An American parable: The rise of Venetian inequality and the decline of prosperity

A new book, Why Nations Fail: the Origins of Power, Prosperity and Povertylooks at the historical roots as to why some countries are rich and others are poor. As with all books of this genre, it owes a great deal to Jared Diamond’s ground breaking book Guns Germs and Steel but has the benefit of being written later and providing additional nuances.

One society that it looks at is that of Venice between 800AD and 1600AD.  Venice started as a city of refugees fleeing into the marshlands from Germanic raiders.  It rapidly became one of the richest societies in the world, controlling most of the trade of the Mediterranean and Black Sea. And then it failed.  The authors, Daron Acemoglu and James Robinson, explain why:

By 1050, when Venice had already been expanding economically for at least a century, it had a population of 45,000…By 1330 the population had increased to 110,000; Venice was then as big as Paris, and probably three times the size of London.

One of the key bases for the economic expansion of Venice was a series of contractual innovations making economic institutions much more inclusive.  The most famous was the commenda, a rudimentary type of joint stock company, which formed only for the duration of a single trading mission. A commenda involved two partners, a “sedentary” one who stayed in Venice and one who travelled.  The sedentary partner put in capital into the venture, while the travelling partner accompanies the cargo.  Typically, the sedentary partner put in the lion’s share of the capital. Young entrepreneurs who did not have wealth themselves could then get into the trading business by travelling with the merchandise. It was a key channel of upward social mobility. Any losses in the voyage were shared according to the amount of capital the partners had put in. If the voyage made money, profits were based on two types of commenda contracts.  If the commenda was unilateral, then the sedentary merchant provided 100 percent of the capital and received 75% of the profits. If it was bilateral, the sedentary merchant provided 67% of the capital and received 50% of the profits. Studying official documents, one sees how powerful a force the commenda was in fostering upward social mobility: these documents are full of new names, people who had previously not been among the Venetian elite.  In Government documents of AD 960, 971 and 982 the number of new names comprise 69 percent, 81 percent and 65 percent, respectively, of those recorded.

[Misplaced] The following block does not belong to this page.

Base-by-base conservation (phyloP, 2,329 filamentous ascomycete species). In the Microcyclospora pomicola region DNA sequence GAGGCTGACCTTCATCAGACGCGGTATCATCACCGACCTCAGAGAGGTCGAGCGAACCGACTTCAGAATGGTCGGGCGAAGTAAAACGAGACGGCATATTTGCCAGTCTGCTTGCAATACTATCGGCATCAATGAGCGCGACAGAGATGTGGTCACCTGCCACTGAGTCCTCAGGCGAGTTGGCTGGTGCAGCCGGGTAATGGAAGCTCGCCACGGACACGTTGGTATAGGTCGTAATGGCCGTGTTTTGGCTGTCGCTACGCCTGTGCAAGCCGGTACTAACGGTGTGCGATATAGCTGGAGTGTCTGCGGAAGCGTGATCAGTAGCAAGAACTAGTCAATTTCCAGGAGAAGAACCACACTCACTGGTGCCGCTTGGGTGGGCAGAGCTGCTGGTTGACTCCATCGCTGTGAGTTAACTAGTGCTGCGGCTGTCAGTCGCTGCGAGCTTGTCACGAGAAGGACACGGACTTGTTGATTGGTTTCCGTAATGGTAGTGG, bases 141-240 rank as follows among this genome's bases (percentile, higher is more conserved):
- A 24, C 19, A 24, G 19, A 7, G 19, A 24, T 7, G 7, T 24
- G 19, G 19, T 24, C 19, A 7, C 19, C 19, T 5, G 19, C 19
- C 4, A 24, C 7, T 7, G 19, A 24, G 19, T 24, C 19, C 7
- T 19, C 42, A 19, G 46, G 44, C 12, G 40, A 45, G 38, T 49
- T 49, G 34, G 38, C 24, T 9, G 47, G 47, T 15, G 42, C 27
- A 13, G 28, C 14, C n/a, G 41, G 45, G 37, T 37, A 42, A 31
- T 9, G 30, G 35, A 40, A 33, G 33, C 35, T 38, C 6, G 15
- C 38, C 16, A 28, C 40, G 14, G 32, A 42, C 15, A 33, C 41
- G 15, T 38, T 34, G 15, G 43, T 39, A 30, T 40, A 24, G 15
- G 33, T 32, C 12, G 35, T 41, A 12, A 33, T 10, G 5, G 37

The authors then go on to describe how this new economic wealth translated into increased political inclusiveness, with power being widely spread.  Eventually, in 1171 a Great Council was created which was to the ultimate source of political power from that point on. Every year 100 new members were nominated to the council.  They continue, describing the benefits of political inclusiveness:

These political reforms led to a further series of institutional innovations: in law, the creation of independent magistrates, courts a court of appeals, and new private contract and bankruptcy laws.  These new Venetian economic institutions allowed the creation of new legal business forms and new types of contracts. There was rapid financial innovation, and we see the beginnings of modern banking around this time in Venice. The dynamic moving Venice toward fully inclusive institutions looked unstoppable.